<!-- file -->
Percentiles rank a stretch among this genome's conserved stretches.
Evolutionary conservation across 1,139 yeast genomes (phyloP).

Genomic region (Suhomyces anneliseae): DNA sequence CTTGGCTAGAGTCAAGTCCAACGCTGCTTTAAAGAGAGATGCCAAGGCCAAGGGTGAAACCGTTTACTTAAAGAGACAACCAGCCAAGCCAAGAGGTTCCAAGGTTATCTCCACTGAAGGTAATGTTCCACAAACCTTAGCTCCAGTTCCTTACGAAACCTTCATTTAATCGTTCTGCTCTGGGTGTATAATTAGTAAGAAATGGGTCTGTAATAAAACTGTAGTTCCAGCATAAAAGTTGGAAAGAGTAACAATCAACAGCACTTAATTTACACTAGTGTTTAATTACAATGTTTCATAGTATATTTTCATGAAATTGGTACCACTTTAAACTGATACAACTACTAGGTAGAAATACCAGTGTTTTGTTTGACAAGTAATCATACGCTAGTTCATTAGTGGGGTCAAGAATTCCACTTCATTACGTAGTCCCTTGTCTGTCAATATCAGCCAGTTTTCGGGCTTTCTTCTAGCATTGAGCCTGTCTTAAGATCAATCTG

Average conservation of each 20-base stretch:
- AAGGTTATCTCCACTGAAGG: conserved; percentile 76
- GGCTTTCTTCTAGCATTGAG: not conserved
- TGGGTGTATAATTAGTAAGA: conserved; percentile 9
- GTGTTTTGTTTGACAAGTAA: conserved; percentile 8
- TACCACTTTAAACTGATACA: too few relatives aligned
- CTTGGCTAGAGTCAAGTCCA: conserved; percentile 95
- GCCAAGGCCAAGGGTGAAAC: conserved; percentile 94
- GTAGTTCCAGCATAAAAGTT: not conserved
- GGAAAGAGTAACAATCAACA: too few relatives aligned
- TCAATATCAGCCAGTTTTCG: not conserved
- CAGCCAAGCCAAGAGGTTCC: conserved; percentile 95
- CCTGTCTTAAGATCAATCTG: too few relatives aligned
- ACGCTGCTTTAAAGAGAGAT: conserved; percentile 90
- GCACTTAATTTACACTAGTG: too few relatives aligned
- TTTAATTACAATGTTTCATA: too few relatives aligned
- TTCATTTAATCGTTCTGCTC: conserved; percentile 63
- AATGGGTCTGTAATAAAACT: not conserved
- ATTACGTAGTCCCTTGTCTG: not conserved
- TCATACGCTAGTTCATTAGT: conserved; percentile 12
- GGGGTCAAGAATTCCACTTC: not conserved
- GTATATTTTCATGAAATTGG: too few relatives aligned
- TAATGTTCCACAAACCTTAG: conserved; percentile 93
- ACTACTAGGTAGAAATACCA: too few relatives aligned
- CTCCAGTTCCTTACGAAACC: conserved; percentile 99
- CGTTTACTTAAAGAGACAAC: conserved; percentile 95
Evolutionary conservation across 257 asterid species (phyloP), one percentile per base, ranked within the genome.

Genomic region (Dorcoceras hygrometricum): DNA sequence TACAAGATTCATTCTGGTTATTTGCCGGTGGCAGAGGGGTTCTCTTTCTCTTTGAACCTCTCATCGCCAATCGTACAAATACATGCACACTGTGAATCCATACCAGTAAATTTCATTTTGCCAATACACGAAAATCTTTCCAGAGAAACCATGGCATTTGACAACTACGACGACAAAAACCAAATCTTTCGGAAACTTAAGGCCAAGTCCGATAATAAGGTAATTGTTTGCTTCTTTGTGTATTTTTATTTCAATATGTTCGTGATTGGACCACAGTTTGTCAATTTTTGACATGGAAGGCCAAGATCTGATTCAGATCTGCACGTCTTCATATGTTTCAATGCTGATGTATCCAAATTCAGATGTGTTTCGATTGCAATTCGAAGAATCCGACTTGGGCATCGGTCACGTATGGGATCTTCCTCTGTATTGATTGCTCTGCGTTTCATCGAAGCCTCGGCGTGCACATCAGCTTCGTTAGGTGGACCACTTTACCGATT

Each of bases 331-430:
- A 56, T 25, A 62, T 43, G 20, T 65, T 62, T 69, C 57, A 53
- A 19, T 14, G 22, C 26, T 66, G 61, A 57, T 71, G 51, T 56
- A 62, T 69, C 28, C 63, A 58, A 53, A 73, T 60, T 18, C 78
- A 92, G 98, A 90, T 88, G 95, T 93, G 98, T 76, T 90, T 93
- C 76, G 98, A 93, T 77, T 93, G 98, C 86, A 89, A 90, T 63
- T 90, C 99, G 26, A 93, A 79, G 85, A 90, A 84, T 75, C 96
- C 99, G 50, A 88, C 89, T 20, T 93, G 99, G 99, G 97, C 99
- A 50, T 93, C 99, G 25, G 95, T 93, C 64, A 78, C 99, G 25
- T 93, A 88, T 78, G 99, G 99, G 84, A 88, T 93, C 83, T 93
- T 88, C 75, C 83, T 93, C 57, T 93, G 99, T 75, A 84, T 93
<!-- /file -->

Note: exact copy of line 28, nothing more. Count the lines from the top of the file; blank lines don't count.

- CTCCAGTTCCTTACGAAACC: conserved; percentile 99